boober blog post why virtual care works for new and expecting parents jada shapiro founder featured image

Why virtual care works for expecting and new parents?

why virtual care works for expecting and new parents?


Why a company with a deep belief in the value of in-person care decided to offer virtual, telehealth visits during COVID-19

My name is Jada Shapiro and I’m the founder of boober, a platform that connects expectant parents and new families to maternal care providers, like birth doulas, lactation consultants, postpartum doulas, and mental health therapists. Until March, we were known for matching clients with expert care providers for in-person visits. I have always maintained that there are a time and place for virtual care, but there are certain aspects of support that can only happen in the same place. Pregnant, birthing and postpartum parents benefit from empathetic in-person connections, and we stand strong as one of the few companies that focuses on the face-to-face experience. 

Well, the time and place for virtual care have come. The COVID-19 pandemic has plunged us into unprecedented times. And during unprecedented times, we all must quickly adapt. For boober, that meant providing the best support possible under current circumstances. As soon as infection rates began to climb back in early March, we began matching parents to virtual care providers, so that we could meet people where they are right now: isolated, in need of support, and unequivocally at risk from in-person care.



Pre-COVID-19, visits to your doctor or midwife were educational opportunities; time in the hospital meant more time for a lactation consultant to see you; and after birth, people could have family members or experts teach them baby care and hold their little ones while they took much-needed naps. Sadly, many of these things are not possible right now. With OBGYNs and midwives reducing most of their in-person visits, hospitals not allowing doulas in their doors, parents getting sent home soon after birth, and new families unable to receive visitors, new families have never been so alone. 

Supportive, qualified care is critical in this time period—now more than ever. Virtual care is different from in-person care. It cannot solve all problems. But it can be a game-changer for new and expecting parents who are currently experiencing the most isolated conditions ever. Social support across a screen or a phone is critical to give parents time to feel deeply heard and feel less alone. Beyond providing the expert education and how-to support, the providers on the boober platform charge a flat rate and take the time their clients need to work through their challenges.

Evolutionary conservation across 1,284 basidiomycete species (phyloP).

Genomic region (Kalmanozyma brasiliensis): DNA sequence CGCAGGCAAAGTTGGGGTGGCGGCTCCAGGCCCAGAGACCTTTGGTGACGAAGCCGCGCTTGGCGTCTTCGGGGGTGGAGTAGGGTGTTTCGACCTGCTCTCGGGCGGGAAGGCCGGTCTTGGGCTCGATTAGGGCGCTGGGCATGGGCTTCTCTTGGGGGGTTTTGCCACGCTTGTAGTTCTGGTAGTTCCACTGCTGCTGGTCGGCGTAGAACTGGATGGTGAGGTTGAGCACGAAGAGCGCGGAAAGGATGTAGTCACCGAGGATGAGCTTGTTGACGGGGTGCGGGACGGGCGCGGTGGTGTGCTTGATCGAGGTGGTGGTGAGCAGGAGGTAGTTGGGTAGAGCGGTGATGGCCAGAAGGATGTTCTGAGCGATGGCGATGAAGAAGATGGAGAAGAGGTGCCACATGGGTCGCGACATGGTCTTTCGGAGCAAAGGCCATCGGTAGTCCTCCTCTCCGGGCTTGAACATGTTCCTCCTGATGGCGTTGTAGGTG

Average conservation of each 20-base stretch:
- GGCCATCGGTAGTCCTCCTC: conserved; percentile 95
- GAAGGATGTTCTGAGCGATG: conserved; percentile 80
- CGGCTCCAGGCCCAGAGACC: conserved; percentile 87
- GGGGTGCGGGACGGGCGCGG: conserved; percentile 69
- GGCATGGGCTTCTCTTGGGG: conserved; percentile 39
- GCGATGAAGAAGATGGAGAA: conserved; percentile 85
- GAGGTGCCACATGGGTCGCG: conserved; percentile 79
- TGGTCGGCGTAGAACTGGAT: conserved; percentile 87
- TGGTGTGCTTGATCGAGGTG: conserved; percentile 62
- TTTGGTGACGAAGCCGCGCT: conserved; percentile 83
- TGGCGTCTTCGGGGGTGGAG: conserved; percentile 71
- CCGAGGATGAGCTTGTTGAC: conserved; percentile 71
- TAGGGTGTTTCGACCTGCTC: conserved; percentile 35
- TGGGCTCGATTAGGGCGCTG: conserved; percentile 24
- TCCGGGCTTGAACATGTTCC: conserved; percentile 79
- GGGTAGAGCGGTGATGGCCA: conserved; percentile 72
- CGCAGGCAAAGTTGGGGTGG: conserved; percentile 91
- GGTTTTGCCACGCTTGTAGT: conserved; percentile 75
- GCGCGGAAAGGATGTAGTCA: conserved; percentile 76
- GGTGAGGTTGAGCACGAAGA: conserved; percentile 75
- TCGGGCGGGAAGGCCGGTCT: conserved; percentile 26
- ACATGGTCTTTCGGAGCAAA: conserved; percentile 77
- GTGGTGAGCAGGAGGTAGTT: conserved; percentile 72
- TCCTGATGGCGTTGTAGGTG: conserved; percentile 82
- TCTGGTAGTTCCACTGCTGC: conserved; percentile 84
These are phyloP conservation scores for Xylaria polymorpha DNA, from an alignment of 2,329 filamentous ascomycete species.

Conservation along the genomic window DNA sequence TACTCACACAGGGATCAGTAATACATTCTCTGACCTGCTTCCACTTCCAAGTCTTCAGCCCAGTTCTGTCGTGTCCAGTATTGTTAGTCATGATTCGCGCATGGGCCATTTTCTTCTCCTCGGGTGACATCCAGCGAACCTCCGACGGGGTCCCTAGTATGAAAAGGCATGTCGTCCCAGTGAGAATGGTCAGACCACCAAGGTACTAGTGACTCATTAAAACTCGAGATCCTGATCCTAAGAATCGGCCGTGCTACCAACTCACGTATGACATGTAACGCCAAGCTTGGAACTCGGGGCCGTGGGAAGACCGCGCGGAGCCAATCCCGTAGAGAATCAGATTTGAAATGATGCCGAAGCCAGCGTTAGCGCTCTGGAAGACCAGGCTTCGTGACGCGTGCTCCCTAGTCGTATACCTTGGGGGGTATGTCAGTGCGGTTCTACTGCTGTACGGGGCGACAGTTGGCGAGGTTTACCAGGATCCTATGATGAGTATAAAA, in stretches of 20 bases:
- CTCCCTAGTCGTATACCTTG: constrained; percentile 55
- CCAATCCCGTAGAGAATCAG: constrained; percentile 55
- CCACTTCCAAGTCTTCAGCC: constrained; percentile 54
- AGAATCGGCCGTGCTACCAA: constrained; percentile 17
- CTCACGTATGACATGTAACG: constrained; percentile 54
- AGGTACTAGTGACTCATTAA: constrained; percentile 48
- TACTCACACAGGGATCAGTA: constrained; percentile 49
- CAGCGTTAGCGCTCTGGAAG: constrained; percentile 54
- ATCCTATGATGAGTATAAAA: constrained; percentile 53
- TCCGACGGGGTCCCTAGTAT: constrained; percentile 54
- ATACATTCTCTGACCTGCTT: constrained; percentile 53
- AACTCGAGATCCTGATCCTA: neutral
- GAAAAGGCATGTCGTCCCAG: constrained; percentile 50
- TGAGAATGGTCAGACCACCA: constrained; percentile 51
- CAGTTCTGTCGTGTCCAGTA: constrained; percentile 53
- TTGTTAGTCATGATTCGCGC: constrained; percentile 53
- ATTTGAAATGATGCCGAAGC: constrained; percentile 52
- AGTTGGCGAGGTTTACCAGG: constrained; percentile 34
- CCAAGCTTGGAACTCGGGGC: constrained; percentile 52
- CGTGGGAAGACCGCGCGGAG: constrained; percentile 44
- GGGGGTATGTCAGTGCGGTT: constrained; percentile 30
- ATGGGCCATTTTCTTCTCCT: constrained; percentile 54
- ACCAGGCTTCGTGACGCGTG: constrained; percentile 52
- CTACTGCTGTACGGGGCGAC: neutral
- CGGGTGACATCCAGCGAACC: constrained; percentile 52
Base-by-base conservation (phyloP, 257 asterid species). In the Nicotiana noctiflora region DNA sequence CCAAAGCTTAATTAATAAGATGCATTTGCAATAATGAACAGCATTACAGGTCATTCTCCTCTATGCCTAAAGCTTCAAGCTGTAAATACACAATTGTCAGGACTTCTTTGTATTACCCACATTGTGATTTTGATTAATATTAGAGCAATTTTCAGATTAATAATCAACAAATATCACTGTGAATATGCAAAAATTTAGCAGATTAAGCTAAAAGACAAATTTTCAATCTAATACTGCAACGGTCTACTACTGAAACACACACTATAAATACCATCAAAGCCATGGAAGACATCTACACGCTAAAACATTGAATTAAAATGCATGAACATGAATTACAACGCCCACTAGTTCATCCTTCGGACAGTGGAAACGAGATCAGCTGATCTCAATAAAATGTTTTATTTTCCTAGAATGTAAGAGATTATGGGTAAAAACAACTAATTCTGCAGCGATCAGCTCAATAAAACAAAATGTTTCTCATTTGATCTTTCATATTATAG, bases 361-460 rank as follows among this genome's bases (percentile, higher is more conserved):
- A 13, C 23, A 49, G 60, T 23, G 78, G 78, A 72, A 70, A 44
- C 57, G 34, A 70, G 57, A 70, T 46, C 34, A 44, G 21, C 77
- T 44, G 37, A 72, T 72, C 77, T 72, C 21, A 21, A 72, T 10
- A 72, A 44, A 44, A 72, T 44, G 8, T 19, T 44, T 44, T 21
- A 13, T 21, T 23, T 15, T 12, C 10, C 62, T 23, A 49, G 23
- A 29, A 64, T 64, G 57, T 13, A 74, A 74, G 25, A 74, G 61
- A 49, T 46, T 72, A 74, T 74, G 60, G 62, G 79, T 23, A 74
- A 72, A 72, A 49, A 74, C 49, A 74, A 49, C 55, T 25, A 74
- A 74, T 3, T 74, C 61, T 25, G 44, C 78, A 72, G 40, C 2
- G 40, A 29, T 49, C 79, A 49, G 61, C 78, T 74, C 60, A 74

Boober is committed to helping parents connect virtually with lactation consultants, birth doulas, postpartum doulas, and perinatal mental health therapists. How can these experts help? A virtual lactation consultant can help a new parent learn a better, more efficient latch. A virtual birth doula can help reassure a laboring parent that what they are experiencing is normal, suggest pain relief techniques, and help parents understand what is being offered to them during their birth. A virtual postpartum doula can be on call to answer the myriad questions new parents have and guide them through basics like swaddling, or provide personalized advice on sleep and feeding. A virtual mental health therapist can sit and talk with a parent who is overwhelmed by their baby’s crying.

Our customers have shared how grateful they are for these virtual visits. Having seen firsthand how helpful these virtual visits have been, we plan to retain virtual care as an option for situations where it can be effective or preferable. But at our core, we believe that in-person care is the gold standard and as soon as in-person visits become safe again, we can’t wait to begin helping families get these expert care providers back into their homes. 

Take care and reach out with any questions you may have at support@getboober.com; we are here to help. 

Jada

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